Define a new `function` with zero or more arguments that returns the result of given `body` when it is invoked.

## Command-line parameters

`(define-param name default-value)`
Define a variable `name` whose value can be set from the command line, and which assumes a value `default-value` if it is not set. To set the value on the command-line, include `name=value` on the command-line when the program is executed. In all other respects, `name` is an ordinary Scheme variable.
`(set-param! name new-default-value)`
Like `set!`, but does nothing if `name` was set on the command line.

All libctl arguments accept the command-line parameter `--verbose` to turn on a verbose mode. This sets the variable `verbose?` to `true` (and, depending on the program, may enable other outputs).

## Complex numbers

Scheme includes full support for complex numbers and arithmetic; all of the ordinary operations (`+`, `*`, `sqrt`, etcetera) just work. For the same reason, you can freely use complex numbers in libctl's vector and matrix functions, below.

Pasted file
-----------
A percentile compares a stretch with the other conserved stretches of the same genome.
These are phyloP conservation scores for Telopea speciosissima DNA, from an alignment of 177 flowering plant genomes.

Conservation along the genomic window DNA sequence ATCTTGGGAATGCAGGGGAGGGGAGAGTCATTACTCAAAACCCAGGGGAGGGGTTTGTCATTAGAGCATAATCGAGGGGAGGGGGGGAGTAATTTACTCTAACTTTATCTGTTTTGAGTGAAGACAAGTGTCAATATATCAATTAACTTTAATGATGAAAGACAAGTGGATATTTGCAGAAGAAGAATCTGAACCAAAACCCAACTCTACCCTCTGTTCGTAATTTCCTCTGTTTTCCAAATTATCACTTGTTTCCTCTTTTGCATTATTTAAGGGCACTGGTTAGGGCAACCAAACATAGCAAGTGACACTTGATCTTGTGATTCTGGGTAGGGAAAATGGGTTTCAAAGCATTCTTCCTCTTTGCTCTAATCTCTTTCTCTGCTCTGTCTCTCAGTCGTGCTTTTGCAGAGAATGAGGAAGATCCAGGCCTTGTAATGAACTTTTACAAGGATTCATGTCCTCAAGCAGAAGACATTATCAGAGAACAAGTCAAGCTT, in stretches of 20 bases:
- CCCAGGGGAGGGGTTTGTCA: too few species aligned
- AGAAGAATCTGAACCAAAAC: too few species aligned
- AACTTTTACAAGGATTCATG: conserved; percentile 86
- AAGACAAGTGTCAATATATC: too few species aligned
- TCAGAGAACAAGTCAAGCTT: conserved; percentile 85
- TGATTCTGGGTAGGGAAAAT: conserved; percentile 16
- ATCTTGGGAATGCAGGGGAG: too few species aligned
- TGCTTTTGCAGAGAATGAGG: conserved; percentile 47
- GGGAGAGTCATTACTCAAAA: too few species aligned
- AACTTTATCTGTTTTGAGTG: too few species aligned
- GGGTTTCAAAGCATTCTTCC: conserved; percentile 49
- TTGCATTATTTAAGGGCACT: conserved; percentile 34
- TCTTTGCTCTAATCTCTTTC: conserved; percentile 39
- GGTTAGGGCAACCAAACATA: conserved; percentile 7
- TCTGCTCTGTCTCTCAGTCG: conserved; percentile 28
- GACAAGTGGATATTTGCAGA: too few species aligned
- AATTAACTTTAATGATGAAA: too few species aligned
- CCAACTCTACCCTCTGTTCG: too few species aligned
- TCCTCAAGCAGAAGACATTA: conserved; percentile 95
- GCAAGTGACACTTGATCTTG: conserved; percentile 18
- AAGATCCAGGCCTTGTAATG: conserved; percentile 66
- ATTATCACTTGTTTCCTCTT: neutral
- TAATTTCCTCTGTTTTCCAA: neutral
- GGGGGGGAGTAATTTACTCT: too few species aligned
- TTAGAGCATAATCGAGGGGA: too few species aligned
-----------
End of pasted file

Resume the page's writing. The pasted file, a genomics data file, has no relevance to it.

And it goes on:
To specify a complex number a+bi, you simply use the syntax `a+bi` if a and b are constants, and `(make-rectangular a b)` otherwise. (You can also specify numbers in "polar" format a*eib by the syntax `a@b` or `(make-polar a b)`.)

There are a few special functions provided by Scheme to manipulate complex numbers. `(real-part z)` and `(imag-part z)` return the real and imaginary parts of `z`, respectively. `(magnitude z)` returns the absolute value and `(angle z)` returns the phase angle. libctl also provides a `(conj z)` function, below, to return the complex conjugate.

## 3-vector functions

`(vector3 x [y z]`)
Create a new 3-vector with the given components. If the `y` or `z` value is omitted, it is set to zero.
`(vector3-x v)`
`(vector3-y v)`
`(vector3-z v)`
Return the corresponding component of the vector `v`.
`(vector3+ v1 v2)`
`(vector3- v1 v2)`
`(vector3-cross v1 v2)`
Return the sum, difference, or cross product of the two vectors.
`(vector3* a b)`
If `a` and `b` are both vectors, returns their dot product. If one of them is a number and the other is a vector, then scales the vector by the number.
`(vector3-dot v1 v2)`
Returns the dot product of `v1` and `v2`.
`(vector3-cross v1 v2)`
Returns the cross product of `v1` and `v2`.
`(vector3-cdot v1 v2)`
Returns the conjugated dot product: v1* dot v2.
`(vector3-norm v)`
Returns the length `(sqrt (vector3-cdot v v))` of the given vector.